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Shoe Cove fisherman says income bridging desperately needed for harvesters and plant workers

Pack ice in and around La Scie harbour continues to keep crab fishers off the waters. This photo was taken Tuesday afternoon (June 6).
Pack ice in and around La Scie harbour continues to keep crab fishers off the waters. This photo was taken Tuesday afternoon (June 6).

SHOE COVE, NL — Harvesters and plant workers are struggling to feed their children and pay their bills, according to their union, as ice conditions prevent the fishery from starting in many parts of the province.

The situation has gone from bad to dire, according to a press release from the Fish Food and Allied Workers issued Tuesday, and income bridging from the federal government is long overdue.
Having gone without any income for over two months, many harvesters feel left with no option than to risk their gear and personal safety to go fishing through pack ice conditions.
Glen Newbury, a harvester from Shoe Cove in the Green Bay area, has been receiving calls from affected individuals in his area. Pack ice is so bad there, no boats are able to risk leaving the dock.
“People are in a desperate situation,” he stated in the press release. “Families that rely on the fishing industry who’ve had no income for months are stressed beyond belief, wondering how they’re going to put food on the table.”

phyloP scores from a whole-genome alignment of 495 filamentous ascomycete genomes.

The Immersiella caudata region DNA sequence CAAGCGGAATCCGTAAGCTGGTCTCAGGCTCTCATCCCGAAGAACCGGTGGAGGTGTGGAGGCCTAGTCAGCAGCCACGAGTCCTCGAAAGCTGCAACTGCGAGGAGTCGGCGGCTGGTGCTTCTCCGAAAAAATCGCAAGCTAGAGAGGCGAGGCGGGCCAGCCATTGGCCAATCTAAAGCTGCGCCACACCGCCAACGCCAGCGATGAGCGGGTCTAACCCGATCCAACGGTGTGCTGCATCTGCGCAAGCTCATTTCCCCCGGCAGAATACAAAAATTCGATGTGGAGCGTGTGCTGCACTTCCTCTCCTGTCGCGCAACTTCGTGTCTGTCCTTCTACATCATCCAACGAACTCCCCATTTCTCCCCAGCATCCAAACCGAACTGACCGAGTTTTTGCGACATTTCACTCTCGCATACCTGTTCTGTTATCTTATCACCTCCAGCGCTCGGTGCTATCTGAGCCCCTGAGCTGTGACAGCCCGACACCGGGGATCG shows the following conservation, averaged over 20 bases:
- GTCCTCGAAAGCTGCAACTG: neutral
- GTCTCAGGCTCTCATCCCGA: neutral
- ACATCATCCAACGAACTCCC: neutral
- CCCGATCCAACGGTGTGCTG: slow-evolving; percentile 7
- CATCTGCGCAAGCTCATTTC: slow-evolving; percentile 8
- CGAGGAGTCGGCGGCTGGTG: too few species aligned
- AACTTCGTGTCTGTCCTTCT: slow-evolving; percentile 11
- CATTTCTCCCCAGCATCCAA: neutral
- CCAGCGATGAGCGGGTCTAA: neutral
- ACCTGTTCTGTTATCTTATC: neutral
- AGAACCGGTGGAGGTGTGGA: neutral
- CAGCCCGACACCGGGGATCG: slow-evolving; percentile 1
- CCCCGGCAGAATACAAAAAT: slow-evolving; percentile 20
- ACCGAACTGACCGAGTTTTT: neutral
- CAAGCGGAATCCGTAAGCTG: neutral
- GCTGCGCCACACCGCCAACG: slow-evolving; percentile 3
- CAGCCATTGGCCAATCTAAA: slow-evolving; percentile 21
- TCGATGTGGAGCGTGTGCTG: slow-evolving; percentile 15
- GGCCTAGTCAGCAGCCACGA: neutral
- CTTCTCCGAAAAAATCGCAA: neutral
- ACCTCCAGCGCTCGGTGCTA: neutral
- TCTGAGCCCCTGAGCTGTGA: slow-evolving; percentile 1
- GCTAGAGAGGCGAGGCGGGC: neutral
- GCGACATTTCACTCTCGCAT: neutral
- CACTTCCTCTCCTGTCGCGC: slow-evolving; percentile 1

Repeated calls by the FFAW, provincial government and affected individuals have resulted in the federal government acknowledging the situation, yet no action has been taken to provide income support.
“A family called me the other day whose last (employment insurance) cheque was on April 18,” Newbury said. “They’ve got two children, one in university, and they’re just at a loss for what they can do to support their family until the ice lets up.”

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Union president Keith Sullivan says it is the responsibility of the federal government to assist these individuals.
“These people want to be working, but we are experiencing some of the worst ice conditions we’ve seen in recent memory,” he said.
Trudy Byrne, a plant worker on the Northern Peninsula, says the plant began operations in April last year. Now into June, the situation is grim.
“Families are in dire straits,” she said. “I’m receiving calls from lots of individuals begging for work or information on what can be done. Once boats can even get out, it doesn’t look like we’ll be close to having enough hours this season to qualify for EI this fall since the crab season is so short.”
Byrne said some harvesters are taking the risk to go fishing. They are damaging their boats and risking their lives in doing so, she said.
“That’s how desperate things have become, and it’s not right,” she said. “There should be support from the government in times like these, where people are desperate to be working but are unable due to no fault of their own.”
In 2007, the federal government set aside $7.9 million for a special income bridging program in areas affected by the heavy ice conditions that spring. Similar programs were implemented in 1974 and 1990, when unusually heavy ice conditions caused a delay in the start-up of the fishery.
Union representatives say they are in regular communication with federal and provincial officials, but encourage people to continue contacting their members of Parliament.

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